Racer Sam all revved up to support cancer charity

Samantha Lloyd is ready to follow in the footpegs of her motorbike racing husband by taking on a series of endurance challenges – all in aid of charity.

Samantha, who manages her husband Neil's 'Lloyds Racing Team', has been riding bikes herself for the 32 years.

But this year she be entering a series of official races for the first time.

Samantha, from Wednesbury, has set up her own all-female motorbike team to raise awareness of ovarian cancer.

And it will be a real family affair for the grandmother-of-four, who will be supported by her husband Neil.

Neil himself is a regular winner on the club racing circuits, at championships such as Darley Moor in Derbyshire, and Mallory Park in Leicestershire.

He has also raced on the roads in Ireland as well as the Southern 100, on the Isle of Man, and Oliver's Mount in Scarborough.

And the family connection runs further still as Samantha's four-rider team will also consist of Joy Ellis and Dawn Glover, as well as Dawn's teenage daughter, Iona.

The team, named Saints & Sinners, is planning to raise £2,000 for the ovarian cancer support charity Ovacome by taking part in three Freetech Endurance Championship races.

Samantha decided to take on the challenging to match "the same bravery" of her mother, who was diagnosed with ovarian cancer in November.

“This is a huge deal for me,” she said. "I’ve always been a bit wary of racing but want to show the same courage and determination as my mum.”

Samantha has bought a Honda CBR 125 sportsbike especially for the challenges, which has had an engine rebuild.

“I cannot wait to try it on the race track once we are allowed to but in the meantime I am keeping fit by walking and borrowing my son’s road bike,” she said.

"Last week we went to Whilton Mill and did the practice day. It went pretty well and we all had plenty of track time.

"When we left we were looking forward to racing there but unfortunately we were told newcomers were expected to attend a compulsory training day on the Saturday before the race.

"Unfortunately, not all the team could make as it was such short notice, so we have been left with no option other than to postpone our first race.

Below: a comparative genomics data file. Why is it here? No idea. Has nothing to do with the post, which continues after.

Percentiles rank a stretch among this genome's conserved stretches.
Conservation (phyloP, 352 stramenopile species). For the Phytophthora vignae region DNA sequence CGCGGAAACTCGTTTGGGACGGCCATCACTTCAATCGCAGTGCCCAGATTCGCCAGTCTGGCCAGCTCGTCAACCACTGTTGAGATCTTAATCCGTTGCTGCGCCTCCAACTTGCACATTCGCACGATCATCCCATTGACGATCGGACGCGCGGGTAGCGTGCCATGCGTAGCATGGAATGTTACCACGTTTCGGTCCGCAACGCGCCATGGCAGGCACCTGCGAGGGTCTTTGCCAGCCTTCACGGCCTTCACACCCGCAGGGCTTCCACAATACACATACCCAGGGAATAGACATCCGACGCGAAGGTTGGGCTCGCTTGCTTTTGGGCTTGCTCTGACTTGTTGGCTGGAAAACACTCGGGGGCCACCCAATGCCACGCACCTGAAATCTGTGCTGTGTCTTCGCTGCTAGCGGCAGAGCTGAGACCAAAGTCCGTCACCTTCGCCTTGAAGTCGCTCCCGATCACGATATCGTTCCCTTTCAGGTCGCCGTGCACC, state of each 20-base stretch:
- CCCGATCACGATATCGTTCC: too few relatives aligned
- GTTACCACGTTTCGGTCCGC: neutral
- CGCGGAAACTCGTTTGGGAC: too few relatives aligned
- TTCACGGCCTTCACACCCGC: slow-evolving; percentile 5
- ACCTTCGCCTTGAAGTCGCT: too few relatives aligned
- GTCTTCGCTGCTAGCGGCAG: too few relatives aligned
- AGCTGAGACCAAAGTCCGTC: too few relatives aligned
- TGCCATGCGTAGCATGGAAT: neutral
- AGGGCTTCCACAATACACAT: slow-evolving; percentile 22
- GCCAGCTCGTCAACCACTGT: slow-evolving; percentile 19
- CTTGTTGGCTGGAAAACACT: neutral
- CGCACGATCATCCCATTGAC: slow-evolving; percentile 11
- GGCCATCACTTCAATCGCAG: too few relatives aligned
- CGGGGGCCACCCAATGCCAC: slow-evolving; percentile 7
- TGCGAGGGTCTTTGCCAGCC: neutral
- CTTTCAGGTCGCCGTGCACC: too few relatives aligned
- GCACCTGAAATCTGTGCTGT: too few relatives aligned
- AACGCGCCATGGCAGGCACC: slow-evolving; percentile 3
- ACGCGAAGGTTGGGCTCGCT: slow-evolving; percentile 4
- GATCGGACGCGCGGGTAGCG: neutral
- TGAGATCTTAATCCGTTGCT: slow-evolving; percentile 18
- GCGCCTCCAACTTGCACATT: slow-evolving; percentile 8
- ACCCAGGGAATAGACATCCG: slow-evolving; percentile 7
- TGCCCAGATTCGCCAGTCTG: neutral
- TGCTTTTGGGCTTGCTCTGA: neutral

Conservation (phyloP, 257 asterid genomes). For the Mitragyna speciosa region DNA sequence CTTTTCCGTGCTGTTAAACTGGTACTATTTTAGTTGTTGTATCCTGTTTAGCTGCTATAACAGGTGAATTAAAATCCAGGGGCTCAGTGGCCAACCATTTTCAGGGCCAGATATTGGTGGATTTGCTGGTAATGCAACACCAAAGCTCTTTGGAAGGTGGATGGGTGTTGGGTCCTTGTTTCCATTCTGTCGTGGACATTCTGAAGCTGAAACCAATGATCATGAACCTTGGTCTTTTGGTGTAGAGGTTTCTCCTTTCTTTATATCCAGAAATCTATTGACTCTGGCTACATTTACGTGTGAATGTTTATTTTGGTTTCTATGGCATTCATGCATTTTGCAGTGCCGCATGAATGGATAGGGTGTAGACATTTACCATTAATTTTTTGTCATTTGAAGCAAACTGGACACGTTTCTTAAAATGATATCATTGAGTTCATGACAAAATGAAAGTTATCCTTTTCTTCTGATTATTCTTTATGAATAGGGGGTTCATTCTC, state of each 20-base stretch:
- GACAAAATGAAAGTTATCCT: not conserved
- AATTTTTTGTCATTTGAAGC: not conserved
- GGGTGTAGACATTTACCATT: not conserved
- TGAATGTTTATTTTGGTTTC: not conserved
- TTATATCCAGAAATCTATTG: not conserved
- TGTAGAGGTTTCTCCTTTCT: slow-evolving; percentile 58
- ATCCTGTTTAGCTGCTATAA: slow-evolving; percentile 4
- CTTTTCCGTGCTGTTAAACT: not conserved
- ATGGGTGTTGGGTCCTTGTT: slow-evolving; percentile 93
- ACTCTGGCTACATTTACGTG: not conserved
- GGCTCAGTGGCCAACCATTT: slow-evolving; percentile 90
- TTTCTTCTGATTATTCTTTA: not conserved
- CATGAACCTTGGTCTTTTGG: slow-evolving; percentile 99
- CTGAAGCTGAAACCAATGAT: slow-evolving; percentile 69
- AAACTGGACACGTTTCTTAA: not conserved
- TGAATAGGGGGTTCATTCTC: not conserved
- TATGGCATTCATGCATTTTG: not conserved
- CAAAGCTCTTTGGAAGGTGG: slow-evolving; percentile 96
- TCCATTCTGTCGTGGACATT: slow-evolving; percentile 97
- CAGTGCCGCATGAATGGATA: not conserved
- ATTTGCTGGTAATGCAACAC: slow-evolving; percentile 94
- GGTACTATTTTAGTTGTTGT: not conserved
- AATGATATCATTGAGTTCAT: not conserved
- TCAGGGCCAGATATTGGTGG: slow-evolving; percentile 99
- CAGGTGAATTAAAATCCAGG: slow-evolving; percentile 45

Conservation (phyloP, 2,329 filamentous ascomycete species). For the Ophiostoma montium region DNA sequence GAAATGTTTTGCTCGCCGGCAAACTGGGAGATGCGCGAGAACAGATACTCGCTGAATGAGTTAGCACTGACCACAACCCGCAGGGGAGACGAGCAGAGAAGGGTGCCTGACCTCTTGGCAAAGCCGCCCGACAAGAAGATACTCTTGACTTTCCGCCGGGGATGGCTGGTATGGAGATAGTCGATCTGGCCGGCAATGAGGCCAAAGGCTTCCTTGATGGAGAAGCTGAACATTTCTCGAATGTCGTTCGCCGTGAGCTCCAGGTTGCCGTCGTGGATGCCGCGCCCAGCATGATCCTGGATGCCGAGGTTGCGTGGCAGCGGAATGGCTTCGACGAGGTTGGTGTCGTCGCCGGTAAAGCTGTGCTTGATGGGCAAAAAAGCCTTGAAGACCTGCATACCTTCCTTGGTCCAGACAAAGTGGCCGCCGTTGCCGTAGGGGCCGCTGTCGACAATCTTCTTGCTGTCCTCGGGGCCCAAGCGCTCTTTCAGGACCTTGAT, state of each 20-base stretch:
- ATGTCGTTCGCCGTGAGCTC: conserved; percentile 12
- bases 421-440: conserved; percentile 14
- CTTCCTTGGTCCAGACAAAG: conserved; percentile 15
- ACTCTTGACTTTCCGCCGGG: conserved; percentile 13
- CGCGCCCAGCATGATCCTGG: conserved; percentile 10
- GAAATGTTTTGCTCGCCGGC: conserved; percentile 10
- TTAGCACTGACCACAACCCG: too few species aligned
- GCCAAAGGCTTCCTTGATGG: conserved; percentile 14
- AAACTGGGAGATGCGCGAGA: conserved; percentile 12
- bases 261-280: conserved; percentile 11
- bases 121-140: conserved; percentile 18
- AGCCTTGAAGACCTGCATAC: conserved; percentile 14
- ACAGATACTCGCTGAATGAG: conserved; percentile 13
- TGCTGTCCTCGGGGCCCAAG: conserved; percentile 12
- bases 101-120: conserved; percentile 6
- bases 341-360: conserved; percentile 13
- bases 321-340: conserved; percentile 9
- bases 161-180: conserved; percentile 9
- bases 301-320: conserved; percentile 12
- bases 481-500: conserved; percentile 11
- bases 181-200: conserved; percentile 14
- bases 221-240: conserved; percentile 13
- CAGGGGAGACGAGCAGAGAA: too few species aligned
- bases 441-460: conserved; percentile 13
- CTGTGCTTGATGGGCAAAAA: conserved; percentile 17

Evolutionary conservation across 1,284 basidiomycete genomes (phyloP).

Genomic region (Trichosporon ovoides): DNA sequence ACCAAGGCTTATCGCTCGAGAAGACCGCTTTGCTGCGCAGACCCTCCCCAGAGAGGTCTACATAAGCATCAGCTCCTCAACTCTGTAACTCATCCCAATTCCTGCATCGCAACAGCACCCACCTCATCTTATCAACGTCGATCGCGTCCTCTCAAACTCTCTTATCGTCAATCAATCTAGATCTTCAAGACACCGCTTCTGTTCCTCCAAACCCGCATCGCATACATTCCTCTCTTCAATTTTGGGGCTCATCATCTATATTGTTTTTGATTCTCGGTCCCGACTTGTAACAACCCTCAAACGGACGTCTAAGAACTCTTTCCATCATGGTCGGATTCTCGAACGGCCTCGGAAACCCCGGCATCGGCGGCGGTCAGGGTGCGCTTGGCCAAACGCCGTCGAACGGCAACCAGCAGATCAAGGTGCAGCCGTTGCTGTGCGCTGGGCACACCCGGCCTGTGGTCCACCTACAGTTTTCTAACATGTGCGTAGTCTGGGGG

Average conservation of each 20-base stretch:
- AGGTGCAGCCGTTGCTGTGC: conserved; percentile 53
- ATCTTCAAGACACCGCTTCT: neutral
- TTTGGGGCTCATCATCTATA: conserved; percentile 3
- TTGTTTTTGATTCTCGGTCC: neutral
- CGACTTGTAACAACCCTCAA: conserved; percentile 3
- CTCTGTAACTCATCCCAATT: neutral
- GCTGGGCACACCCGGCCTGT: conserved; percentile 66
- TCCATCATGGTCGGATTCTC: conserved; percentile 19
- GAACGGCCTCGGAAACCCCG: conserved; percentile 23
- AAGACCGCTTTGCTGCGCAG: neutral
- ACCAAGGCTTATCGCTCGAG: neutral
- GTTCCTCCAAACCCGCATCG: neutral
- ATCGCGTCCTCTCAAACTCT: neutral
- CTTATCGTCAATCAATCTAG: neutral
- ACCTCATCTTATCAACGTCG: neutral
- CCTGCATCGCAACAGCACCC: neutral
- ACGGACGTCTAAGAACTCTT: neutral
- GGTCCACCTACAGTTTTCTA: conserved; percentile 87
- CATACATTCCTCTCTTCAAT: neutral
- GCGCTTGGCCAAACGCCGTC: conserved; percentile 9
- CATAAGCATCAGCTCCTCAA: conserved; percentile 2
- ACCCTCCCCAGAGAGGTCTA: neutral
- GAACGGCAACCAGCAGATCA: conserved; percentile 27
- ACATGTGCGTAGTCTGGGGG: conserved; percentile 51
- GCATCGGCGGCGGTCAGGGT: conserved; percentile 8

"We will be definitely racing at Mallory Park later in the year but we are also looking at other races with other clubs."

Samantha, a director of Tipton lighting company Modeled, says her mother’s ovarian cancer was picked up late stage, because symptoms were vague.

Ovacome says late diagnosis is often the case as many of the early signs are easy to brush off.

The charity has come up with its own BEAT acronym, which stands for 'bloating that does not come and go', 'eating difficulty and feeling full more quickly', 'abdominal and pelvic pain you feel most days' and changes in 'toilet habits, urination or bowel'.

Samantha hopes she can raise awareness in the biking and local community by decorating her bike in Ovacome colours for the big events.

“Doing these challenges is a massive deal but I want to make sure that women don’t put off going to their GP, especially when they don’t want to make a fuss during the pandemic,” she said.

"And I have to thanks to everyone for the donations so far."

Samantha has set up a fundraising page, www.facebook.com/4girlsonamotorbike, where donations can be made and supporters can also keep up to date with her progress.

For further information about Ovacome, call their freephone support line on 0800 0087054 or visit ovacome.org.uk

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